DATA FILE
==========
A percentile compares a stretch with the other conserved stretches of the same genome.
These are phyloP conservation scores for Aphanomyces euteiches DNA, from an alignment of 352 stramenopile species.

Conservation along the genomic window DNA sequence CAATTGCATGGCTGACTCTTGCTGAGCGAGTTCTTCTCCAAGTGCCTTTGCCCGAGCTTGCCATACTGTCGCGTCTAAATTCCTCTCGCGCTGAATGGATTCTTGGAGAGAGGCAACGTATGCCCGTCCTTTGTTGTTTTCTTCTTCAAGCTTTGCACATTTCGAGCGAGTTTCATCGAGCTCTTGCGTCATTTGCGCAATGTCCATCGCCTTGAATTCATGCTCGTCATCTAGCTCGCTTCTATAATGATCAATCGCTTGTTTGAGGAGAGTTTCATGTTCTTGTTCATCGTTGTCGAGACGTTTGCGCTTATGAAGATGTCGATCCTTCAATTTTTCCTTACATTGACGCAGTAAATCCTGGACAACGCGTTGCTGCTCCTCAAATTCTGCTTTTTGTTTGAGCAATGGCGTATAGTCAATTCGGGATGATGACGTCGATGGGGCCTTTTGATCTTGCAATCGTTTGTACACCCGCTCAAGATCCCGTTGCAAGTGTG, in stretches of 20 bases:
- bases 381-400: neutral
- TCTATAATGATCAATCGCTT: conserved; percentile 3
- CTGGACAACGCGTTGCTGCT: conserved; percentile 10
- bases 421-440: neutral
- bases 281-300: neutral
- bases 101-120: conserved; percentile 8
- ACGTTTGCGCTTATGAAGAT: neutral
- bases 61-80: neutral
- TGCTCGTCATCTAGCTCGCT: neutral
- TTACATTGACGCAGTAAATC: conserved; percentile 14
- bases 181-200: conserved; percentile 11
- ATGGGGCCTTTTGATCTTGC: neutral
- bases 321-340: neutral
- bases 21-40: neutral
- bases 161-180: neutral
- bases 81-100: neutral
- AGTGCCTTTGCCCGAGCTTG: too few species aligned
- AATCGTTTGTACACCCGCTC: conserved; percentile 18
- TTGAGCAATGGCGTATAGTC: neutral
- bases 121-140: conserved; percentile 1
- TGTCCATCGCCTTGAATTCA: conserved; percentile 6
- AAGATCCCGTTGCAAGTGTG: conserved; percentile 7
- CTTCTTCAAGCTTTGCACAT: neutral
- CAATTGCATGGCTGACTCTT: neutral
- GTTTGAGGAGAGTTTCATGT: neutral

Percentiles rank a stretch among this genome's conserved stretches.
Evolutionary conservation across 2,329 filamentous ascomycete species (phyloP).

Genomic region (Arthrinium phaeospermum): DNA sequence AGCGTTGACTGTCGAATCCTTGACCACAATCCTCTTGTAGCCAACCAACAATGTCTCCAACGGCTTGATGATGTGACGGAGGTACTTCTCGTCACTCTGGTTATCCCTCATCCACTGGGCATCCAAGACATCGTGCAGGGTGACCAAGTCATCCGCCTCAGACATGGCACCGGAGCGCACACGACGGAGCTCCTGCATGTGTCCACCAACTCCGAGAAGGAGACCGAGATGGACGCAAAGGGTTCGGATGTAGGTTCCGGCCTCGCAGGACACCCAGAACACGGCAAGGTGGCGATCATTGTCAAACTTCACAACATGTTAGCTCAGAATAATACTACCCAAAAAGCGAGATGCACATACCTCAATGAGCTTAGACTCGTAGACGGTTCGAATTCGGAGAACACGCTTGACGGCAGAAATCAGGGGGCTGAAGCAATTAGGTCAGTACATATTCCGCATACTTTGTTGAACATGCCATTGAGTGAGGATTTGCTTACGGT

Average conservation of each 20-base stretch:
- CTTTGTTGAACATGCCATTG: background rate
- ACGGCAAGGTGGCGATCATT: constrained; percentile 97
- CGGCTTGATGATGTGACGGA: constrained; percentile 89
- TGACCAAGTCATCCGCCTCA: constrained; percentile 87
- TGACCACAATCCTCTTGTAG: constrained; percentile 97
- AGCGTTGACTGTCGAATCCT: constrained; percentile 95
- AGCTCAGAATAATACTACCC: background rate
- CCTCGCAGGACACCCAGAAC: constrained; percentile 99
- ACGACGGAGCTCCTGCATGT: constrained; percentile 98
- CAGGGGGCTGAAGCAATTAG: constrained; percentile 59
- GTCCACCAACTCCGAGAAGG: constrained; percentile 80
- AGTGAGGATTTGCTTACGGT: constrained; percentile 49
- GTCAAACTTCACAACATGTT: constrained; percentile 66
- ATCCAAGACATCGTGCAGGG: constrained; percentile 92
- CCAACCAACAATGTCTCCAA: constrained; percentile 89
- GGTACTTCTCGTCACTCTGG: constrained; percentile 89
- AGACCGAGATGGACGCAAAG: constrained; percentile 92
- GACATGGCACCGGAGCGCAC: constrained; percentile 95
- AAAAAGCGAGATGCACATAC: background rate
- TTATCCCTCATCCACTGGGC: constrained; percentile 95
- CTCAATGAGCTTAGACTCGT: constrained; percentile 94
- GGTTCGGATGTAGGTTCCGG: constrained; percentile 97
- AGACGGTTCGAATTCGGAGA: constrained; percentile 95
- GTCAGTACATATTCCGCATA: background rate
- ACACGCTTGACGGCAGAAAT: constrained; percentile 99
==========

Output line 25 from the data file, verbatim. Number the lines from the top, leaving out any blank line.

- AAGATCCCGTTGCAAGTGTG: conserved; percentile 7